There is in the church today a kind of unspoken fear of "thinking too much" and a tendency to brand intellectualism as unspiritual. The roots of this uneasiness are for the most part honest, seeing it is quite true that intellectualism, in and of itself, is insufficient. ("The Christian faith's contention with rationalism is not that it has too much reason in it, but that it has very little else." - Os Guinness)
However, it is leapfrog logic to say that intellectualism is consequently bad. The fact that you are only partly dressed wearing only a shirt is no reason to not wear a shirt at all. We are called to love God with - among other things - our mind. As Augustine said, Christians ought to "think in believing, and believe in thinking." (See also James Sire and Harry Blamires on this subject.)
It follows that a primary task of any educational institution ought to be stimulating critical thinking in students. Historically, this has proven a difficult assignment, as Christianity very easily tends towards dogmatism and the concentration of "truth" among the reigning elite. While it is true that "the faculty members of an institution carry the intellectual freight," they must make a conscious effort to use their knowledge as an locomotive engine to pull the other students along, not as a juggernaut to run them over.
In Luke 16, Christ is teaching about handling money. Now we know that money is the source of much confusion and sin in the world - "the root of all sorts of evil," as Paul writes to Timothy - and it must be handled carefully. It is dangerous.
However, we must be clear about this one thing: just because something has the capacity - or even tendency - to be corrupted, it does not follow that it must be intrinsically bad. Consider erotic love, or technology, or wine. We could multiply examples ad infinitum - the point is that too often we trade a hot potato for no potato and wind up going hungry.
I include intellectualism in this category - along with money and everything else. It's quite useful - and quite dangerous. (Most useful things are dangerous: think about it. We are constantly tasked with finding this balance, in everything from knives to nuclear power.)
Towards the end of the passage, Christ makes a curious statement; commenting on the actions of the Unjust Steward, He says "the children of this world are in their generation wiser than the children of light."
The world is sinful. This is plain spiritual fact. For some reason, we Christians also seem to think of the world as stupid. This is not the case. The world is not stupid! On the contrary: if we are to take the verse above at face value, they tend to be smarter than we are.
What does this mean? Christ seems to be saying that in this area of money - (and similar areas, by extrapolation) - we can actually learn from the world. Not spiritual matters, mind you. Of course not. "The natural person does not accept the things of the Spirit of God, for they are folly to him, and he is not able to understand them because they are spiritually discerned." - 1 Cor. 2:14 But perhaps, as the Israelites plundered the Egyptians and went to the Philistines to sharpen their weapons, we can derive practical benefit from a pagan culture.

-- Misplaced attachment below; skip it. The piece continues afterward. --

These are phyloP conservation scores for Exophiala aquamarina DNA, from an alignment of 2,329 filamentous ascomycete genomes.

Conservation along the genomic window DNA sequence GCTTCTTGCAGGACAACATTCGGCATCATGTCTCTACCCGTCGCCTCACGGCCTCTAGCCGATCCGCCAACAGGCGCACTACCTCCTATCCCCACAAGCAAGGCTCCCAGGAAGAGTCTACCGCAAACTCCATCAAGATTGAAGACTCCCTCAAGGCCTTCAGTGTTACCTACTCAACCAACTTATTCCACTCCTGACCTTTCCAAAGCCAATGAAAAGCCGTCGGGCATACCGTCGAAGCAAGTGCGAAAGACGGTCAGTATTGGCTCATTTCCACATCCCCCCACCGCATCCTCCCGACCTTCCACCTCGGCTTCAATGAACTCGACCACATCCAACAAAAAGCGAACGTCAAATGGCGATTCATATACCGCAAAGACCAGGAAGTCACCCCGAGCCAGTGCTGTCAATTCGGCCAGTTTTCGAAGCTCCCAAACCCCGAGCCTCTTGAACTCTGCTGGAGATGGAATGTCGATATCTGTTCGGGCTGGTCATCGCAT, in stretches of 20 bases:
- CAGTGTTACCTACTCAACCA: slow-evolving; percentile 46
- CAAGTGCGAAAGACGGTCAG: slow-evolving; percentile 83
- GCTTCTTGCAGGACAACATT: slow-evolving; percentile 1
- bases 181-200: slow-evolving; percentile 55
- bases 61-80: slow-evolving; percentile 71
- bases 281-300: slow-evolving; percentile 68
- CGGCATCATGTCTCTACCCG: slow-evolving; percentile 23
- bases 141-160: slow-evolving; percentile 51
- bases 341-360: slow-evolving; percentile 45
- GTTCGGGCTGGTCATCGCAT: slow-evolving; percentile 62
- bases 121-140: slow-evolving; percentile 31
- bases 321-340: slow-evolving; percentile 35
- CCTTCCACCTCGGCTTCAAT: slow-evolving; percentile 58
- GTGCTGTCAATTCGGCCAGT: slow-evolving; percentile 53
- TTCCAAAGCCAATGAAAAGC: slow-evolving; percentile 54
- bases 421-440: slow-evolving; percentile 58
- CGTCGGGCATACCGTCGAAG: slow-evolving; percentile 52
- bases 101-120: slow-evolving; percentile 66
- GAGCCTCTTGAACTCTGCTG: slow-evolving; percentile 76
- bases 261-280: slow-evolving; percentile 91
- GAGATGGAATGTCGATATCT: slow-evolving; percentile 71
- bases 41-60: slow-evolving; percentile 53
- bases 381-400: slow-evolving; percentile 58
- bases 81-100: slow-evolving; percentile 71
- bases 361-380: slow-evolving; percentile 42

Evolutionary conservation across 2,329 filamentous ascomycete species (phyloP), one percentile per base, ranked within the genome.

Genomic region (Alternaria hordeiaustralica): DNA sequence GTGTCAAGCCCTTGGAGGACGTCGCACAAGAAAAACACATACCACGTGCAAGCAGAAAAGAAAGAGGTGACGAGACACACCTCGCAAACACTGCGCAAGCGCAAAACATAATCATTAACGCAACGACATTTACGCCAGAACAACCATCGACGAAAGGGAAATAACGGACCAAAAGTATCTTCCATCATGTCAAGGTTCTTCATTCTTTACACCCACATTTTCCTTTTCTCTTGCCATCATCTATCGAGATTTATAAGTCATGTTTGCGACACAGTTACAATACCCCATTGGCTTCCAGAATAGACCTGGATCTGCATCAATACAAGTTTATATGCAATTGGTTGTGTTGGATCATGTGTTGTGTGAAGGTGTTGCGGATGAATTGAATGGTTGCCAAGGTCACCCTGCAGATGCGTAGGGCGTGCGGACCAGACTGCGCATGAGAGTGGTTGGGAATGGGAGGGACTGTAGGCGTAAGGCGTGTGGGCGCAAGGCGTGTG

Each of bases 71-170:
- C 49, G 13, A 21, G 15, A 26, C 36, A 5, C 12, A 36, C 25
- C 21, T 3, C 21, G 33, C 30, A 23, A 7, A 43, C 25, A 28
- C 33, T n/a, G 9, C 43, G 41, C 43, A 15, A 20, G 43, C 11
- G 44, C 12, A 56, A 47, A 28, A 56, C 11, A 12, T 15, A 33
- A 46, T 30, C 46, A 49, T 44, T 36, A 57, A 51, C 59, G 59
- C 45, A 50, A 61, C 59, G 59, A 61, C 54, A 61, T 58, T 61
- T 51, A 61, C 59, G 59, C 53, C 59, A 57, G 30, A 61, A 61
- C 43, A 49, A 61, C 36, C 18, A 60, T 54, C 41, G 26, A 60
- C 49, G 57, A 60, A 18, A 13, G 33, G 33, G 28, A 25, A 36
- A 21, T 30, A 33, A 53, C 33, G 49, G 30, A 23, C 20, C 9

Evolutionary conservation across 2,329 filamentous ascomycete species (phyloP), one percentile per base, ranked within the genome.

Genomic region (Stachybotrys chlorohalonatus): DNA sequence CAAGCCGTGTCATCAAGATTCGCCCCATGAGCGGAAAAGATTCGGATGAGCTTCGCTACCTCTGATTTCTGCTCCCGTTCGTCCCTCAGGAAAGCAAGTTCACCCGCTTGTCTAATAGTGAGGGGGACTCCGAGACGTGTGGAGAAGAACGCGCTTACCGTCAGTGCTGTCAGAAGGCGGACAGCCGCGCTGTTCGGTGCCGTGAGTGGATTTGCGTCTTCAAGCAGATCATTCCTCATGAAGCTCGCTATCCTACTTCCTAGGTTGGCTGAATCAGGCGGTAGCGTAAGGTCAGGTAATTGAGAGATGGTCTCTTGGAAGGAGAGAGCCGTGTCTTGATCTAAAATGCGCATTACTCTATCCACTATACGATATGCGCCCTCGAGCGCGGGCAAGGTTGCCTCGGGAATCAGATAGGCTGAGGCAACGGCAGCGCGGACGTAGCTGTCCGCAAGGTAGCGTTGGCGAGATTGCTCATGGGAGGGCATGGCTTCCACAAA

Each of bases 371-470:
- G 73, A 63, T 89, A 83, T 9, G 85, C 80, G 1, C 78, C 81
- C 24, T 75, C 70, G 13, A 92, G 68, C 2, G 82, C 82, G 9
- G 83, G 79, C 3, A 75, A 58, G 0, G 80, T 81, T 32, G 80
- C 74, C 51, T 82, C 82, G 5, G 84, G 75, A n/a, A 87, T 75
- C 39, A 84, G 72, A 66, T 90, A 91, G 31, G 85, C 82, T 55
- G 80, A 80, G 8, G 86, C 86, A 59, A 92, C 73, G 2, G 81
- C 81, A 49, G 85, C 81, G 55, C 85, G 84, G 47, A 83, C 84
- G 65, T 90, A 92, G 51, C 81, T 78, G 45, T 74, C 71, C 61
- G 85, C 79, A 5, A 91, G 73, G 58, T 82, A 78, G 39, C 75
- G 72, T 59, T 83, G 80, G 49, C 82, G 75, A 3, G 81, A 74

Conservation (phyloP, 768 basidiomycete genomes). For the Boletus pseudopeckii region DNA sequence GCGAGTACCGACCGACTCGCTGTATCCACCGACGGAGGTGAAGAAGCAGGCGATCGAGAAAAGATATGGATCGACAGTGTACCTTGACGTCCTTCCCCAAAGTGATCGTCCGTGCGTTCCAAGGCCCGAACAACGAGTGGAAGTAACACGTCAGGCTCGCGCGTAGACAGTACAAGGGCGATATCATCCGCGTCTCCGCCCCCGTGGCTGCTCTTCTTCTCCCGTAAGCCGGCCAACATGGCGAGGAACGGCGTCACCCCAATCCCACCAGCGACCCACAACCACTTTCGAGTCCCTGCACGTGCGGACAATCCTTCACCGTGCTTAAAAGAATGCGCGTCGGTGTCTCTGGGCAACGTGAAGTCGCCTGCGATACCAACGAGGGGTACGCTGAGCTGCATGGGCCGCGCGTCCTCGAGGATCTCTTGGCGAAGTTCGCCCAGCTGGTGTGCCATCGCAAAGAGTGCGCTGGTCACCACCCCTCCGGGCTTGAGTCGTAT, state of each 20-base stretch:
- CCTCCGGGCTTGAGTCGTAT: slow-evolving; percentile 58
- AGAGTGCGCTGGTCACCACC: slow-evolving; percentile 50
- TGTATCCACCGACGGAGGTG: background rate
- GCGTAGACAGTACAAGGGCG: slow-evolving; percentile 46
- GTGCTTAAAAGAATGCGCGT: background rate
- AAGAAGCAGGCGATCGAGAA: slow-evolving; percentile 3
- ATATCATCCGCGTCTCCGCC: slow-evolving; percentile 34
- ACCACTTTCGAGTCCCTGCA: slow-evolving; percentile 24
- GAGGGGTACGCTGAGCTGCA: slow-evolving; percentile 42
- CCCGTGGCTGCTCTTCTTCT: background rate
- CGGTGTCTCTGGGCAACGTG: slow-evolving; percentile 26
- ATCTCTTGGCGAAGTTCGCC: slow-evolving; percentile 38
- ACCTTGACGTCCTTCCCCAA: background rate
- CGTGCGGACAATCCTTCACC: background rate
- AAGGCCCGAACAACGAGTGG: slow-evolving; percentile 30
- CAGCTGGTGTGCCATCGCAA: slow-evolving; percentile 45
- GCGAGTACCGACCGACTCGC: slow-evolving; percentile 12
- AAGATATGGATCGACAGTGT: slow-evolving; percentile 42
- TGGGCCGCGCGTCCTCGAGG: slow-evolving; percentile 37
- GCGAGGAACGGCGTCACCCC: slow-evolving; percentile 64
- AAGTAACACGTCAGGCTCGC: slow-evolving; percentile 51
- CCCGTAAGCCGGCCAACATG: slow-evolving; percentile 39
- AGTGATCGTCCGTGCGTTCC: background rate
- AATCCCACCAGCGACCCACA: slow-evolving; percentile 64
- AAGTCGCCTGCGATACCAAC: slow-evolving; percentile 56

This in turn gives us opportunity to engage the world as salt and light. Christianity has never been - at least not substantially - an isolationist religion. Christianity is the story of real people meeting real needs with real love. Even among the most contemplative monastic orders there is this unmistakable emphasis on doing good as a necessary aspect of being good.
Perhaps the greatest challenge facing Christian Higher Education is how to institutionalize the thing and keep it from shriveling up. I don't say that because I'm fatalistic, I say it because it's history. These things (institutions) have a life-expectancy, and it's not lengthy.
As Chesterton said, in Manalive: "It is the fashion to talk of institutions as cold and cramping things. The truth is that when people are in exceptionally high spirits, really wild with freedom and invention, they always must, and they always do, create institutions." He is right. But there is a subtle qualification that remains to be made: it is not that institutions are "cold and cramping things," but rather that they become "cold and cramping things." They age. They break down. They die. Sometimes, they betray themselves before they die.
It is not necessary that we abandon institutions altogether, but only that we recognize when they have served their purpose, become dead weight, and need to be heaved overboard. There comes a point when the burning ferment of the new wine is too much for the old wineskins. If we want to go on with God, we must make new ones.
Yet another danger is pursuing education to the point of distraction. It is a valuable tool for building the house, but it is not the house. Or, to borrow a well-worded metaphor from C. S. Lewis, "[Education] is a weapon; and a weapon is essentially a thing we lay aside as soon as we safely can." (- Christian Reflections: Christianity and Culture) A weapon may be indispensable for carrying out the battle, but it is not the end we are fighting for.
Seek first the kingdom. All these things will be added.
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